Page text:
Access Type

Open Access Dissertation

Date of Award

January 2013

Degree Type


Degree Name



Pharmaceutical Sciences

First Advisor

Aloke K. Dutta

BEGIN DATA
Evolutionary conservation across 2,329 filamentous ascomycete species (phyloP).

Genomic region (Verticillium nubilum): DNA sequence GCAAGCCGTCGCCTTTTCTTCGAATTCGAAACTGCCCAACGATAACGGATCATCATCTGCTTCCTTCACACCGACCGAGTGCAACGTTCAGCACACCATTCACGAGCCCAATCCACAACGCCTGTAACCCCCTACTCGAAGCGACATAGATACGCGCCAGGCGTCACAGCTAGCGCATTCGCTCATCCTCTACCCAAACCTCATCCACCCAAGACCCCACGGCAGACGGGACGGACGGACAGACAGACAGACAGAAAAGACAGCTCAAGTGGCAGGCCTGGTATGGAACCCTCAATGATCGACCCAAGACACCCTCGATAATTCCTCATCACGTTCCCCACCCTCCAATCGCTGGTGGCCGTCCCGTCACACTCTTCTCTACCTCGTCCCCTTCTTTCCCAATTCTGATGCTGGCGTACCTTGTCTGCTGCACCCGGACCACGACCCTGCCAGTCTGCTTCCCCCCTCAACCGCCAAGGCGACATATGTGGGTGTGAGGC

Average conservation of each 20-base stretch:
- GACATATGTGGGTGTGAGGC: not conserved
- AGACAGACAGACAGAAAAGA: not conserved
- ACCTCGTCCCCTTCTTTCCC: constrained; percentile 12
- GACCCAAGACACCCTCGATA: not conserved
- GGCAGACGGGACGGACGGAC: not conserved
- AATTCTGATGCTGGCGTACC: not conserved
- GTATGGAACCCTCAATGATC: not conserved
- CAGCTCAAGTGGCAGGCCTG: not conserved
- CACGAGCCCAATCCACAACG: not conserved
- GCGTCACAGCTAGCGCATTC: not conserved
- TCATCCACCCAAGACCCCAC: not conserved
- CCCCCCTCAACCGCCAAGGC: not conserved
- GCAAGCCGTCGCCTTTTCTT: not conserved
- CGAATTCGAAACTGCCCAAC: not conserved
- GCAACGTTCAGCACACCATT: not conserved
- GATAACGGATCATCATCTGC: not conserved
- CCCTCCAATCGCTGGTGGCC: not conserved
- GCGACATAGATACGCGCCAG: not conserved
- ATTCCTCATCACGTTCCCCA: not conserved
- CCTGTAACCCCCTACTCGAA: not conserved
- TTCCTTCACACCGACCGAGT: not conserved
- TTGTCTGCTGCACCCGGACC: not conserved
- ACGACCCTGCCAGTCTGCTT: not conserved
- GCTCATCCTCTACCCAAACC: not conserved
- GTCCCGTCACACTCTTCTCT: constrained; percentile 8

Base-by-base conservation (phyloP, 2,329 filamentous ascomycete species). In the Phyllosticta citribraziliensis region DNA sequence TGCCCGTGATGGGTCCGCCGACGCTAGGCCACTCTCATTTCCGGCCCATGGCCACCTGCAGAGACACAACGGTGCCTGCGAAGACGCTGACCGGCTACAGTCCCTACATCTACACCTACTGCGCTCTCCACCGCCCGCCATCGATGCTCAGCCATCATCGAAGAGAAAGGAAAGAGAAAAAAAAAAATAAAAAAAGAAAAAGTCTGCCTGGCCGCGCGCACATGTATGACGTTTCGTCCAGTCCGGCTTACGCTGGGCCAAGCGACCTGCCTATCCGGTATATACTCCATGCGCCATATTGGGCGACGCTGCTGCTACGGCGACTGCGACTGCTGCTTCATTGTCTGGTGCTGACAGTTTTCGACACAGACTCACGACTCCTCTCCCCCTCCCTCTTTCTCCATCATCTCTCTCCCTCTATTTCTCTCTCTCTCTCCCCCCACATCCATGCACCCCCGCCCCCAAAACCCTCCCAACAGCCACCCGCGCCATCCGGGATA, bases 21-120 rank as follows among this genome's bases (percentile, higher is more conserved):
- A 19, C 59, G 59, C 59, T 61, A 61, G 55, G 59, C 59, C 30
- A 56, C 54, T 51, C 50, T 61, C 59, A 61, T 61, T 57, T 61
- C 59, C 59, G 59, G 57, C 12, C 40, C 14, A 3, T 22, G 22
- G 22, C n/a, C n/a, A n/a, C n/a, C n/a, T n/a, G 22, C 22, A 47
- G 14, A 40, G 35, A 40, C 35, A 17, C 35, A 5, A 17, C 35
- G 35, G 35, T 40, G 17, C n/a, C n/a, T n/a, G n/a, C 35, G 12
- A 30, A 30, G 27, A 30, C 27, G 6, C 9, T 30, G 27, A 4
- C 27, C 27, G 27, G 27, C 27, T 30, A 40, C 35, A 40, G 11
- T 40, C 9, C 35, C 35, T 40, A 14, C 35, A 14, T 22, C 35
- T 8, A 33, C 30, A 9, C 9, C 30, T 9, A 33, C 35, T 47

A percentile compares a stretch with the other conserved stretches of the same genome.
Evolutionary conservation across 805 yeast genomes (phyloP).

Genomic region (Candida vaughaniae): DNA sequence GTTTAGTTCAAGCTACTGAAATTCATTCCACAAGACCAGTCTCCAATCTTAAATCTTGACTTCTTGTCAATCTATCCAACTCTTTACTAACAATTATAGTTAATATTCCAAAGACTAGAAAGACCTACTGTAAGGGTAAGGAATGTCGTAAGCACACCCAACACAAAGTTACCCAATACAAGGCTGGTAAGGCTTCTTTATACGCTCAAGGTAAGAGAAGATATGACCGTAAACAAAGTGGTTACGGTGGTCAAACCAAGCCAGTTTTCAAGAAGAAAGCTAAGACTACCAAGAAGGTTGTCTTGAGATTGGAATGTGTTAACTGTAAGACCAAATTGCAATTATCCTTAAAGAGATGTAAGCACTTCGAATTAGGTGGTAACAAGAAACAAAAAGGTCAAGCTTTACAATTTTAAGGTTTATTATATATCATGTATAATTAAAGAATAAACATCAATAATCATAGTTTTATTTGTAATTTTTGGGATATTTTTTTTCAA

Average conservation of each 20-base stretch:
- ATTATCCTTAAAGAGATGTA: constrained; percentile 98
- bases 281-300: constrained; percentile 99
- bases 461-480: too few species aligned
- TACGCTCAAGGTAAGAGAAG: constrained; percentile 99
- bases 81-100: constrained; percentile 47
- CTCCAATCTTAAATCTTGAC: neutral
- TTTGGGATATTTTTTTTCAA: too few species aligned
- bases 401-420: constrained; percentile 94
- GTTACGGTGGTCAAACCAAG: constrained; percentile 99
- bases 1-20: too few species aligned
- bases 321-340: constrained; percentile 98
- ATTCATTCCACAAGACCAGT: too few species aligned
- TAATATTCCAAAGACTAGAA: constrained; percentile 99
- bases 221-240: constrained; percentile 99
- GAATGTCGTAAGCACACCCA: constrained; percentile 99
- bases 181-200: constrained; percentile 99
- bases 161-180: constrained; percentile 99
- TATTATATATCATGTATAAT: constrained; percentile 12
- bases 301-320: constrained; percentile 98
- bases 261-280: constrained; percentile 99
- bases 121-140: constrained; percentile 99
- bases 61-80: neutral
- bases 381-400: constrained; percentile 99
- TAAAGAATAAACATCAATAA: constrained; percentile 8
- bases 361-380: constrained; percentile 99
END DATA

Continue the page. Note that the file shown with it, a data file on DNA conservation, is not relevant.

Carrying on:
Parkinson¡¯s disease (PD) is a progressive, neurodegenerative disorder that arises primarily through the loss of dopaminergic neurons in the substantia nigra pars compacta (SNc), resulting in a diminished level of the neurotransmitter dopamine in the nigrostriatal pathway and ensuing loss of motor function. Common symptoms of PD include resting tremor, muscular rigidity, bradykinesia (slowness and decreased amplitude of movement), along with postural instability and cognitive psychiatric complications. PD affects 1% of the population ¡Ý 65 and is the second most prevalent neurodegenerative disorder next to Alzheimer¡¯s disease (AD). Although the etiology of PD is not yet clear and may be multifactorial, oxidative stress and mitochondrial dysfunction are thought to play a central role in the pathology of the disease. L-dopa, the biosynthetic precursor to DA, is the gold-standard treatment option for PD. Although initially beneficial in reducing motor symptoms, chronic L-dopa treatment causes pharmaco resistant involuntary movements, ¡°on¡± and ¡°off¡± phases and may even exacerbate the progression of PD. It has become increasingly evident that for a complex disease such as PD, a drug aimed at one target site will only partially address the therapeutic need of the disease. Thus, it is hypothesized that multi-functional drugs, having multiple pharmacological activities, will be more effective in treating PD. Our approach in developing such agents involves alleviating symptoms of the disease, along with preventing or halting the neurodegeneration process. To this end, we have utilized our hybrid molecular template to design novel, D3-preferring agonists, with a range of selectivity for D3 receptor, while also incorporating antioxidant moieties to provide antioxidant capacity to the molecule. In this dissertation, we investigate the potential of our D3-preferring agonists to not only alleviate motor symptoms of PD, but also to modify the progression of disease.